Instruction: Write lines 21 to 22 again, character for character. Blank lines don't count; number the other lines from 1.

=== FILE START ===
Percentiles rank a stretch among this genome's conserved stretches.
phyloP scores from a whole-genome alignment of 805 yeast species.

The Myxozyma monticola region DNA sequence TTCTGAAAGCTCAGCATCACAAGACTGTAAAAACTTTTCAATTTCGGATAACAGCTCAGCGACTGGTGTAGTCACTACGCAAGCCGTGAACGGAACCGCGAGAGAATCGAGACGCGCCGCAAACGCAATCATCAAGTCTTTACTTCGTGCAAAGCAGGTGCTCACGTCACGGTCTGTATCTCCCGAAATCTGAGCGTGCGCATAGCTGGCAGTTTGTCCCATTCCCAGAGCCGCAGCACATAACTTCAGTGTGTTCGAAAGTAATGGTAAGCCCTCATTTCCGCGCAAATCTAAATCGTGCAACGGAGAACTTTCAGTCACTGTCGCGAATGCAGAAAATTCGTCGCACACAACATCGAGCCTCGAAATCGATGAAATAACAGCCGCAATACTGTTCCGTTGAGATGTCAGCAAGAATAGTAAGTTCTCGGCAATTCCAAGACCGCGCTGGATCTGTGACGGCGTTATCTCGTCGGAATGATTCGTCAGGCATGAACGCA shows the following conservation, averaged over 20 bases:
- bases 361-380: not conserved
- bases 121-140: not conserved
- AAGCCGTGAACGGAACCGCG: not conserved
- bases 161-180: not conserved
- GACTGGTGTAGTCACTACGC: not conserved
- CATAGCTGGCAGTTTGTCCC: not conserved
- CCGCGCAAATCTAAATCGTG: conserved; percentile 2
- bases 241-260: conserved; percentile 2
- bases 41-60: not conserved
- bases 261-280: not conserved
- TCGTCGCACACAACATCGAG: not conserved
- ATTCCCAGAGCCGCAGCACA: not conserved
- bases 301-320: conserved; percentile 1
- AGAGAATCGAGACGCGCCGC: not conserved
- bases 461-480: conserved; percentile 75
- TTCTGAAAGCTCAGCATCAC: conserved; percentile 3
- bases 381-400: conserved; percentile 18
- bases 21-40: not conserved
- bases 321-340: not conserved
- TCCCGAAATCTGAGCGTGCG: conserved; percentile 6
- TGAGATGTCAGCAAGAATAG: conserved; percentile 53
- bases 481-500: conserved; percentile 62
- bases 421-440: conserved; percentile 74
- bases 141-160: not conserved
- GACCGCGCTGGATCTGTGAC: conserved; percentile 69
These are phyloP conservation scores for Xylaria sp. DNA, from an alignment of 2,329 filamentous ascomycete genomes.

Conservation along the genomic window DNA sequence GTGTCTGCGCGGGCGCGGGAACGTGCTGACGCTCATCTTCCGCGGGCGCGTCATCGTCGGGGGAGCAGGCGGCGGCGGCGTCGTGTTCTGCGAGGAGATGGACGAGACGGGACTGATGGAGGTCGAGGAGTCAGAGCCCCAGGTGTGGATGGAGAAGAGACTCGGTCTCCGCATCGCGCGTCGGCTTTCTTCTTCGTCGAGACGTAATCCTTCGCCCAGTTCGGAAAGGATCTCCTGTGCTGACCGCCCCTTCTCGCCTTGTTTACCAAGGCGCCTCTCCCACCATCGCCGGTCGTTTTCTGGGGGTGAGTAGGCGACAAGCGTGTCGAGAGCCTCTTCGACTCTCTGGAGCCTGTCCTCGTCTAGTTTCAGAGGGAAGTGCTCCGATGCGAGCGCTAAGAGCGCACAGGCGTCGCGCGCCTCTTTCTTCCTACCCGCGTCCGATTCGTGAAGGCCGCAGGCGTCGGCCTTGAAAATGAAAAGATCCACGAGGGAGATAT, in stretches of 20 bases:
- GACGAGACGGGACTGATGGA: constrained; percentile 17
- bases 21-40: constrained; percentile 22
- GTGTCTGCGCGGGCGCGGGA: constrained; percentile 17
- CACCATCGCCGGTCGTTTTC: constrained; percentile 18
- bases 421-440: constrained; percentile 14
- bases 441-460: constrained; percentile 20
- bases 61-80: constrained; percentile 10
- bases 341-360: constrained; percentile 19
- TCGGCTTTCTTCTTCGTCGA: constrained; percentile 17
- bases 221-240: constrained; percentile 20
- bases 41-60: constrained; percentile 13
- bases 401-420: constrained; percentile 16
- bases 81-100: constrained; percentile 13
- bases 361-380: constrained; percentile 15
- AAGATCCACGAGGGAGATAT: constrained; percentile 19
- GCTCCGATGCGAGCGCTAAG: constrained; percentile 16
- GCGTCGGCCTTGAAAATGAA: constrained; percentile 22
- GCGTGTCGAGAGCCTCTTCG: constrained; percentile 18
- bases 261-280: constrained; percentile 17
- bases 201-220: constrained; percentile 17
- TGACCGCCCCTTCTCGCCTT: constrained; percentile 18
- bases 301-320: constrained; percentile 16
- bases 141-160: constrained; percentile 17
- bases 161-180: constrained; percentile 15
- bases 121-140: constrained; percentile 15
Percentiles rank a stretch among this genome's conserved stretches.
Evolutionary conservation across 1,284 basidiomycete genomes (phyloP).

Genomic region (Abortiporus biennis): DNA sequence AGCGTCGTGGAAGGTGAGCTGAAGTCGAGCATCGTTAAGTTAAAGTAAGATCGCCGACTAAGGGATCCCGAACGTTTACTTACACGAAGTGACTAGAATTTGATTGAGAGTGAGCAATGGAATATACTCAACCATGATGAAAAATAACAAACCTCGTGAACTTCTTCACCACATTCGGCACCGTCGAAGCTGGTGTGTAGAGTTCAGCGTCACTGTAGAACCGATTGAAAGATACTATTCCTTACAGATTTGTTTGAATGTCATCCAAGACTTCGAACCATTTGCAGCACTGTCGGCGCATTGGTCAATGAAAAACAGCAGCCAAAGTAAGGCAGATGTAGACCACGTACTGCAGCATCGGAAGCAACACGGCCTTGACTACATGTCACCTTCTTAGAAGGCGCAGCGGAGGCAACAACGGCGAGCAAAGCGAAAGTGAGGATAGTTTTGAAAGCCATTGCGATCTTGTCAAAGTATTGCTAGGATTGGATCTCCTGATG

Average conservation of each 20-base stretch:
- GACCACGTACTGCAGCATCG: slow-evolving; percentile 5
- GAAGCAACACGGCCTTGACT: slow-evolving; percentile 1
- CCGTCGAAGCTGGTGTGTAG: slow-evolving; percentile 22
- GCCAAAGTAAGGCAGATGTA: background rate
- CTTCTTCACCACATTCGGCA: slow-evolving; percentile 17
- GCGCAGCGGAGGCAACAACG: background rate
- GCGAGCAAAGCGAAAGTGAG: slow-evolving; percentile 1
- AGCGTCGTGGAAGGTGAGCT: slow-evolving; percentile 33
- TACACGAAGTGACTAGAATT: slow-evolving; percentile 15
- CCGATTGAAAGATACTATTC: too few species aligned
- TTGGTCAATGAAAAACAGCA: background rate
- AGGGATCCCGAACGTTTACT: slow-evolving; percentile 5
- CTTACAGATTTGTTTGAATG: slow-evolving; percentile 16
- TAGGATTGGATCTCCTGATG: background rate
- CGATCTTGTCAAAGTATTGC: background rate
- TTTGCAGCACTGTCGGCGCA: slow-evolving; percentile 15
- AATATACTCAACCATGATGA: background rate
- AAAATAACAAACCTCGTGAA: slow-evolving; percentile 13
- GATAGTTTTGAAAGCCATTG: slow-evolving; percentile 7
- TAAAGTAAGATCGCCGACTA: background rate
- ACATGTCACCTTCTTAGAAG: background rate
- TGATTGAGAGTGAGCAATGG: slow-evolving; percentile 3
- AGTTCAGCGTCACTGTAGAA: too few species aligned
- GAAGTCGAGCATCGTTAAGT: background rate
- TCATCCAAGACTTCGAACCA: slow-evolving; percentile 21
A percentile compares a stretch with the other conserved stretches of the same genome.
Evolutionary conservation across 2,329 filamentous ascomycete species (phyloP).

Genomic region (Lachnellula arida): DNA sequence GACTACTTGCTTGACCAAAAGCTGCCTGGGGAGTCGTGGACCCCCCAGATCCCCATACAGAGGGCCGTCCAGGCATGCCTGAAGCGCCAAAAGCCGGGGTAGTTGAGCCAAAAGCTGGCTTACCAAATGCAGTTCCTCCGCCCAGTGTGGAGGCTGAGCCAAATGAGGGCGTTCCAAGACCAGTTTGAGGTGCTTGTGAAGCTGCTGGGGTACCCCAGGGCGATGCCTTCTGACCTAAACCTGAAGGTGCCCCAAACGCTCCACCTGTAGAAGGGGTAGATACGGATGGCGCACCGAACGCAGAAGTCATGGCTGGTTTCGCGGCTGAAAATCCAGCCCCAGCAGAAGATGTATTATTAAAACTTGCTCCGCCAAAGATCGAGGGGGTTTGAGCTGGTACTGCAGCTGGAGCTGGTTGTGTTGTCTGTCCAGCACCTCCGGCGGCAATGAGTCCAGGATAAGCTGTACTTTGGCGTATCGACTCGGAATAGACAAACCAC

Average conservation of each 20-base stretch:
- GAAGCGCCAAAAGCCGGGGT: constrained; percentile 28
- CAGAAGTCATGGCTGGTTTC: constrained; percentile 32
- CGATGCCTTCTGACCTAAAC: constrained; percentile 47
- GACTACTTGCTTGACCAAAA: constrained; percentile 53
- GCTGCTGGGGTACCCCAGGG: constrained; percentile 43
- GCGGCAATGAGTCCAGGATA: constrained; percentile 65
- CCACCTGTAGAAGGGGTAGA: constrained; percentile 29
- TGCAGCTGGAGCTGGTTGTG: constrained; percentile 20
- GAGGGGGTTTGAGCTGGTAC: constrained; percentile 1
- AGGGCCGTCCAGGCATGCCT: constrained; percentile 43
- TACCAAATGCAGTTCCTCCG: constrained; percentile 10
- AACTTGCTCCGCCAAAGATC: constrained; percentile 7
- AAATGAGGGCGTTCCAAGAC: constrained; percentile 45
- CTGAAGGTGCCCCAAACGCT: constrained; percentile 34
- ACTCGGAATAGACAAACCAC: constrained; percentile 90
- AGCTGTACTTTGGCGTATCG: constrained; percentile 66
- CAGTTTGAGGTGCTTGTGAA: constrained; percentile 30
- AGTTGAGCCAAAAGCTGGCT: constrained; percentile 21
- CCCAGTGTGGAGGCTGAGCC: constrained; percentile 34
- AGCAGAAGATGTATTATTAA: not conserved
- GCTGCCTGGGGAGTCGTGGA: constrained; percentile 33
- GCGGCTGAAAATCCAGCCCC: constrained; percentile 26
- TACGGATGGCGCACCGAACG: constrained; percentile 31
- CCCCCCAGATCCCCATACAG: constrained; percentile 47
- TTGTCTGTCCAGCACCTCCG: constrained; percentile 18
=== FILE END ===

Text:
- bases 21-40: not conserved
- bases 321-340: not conserved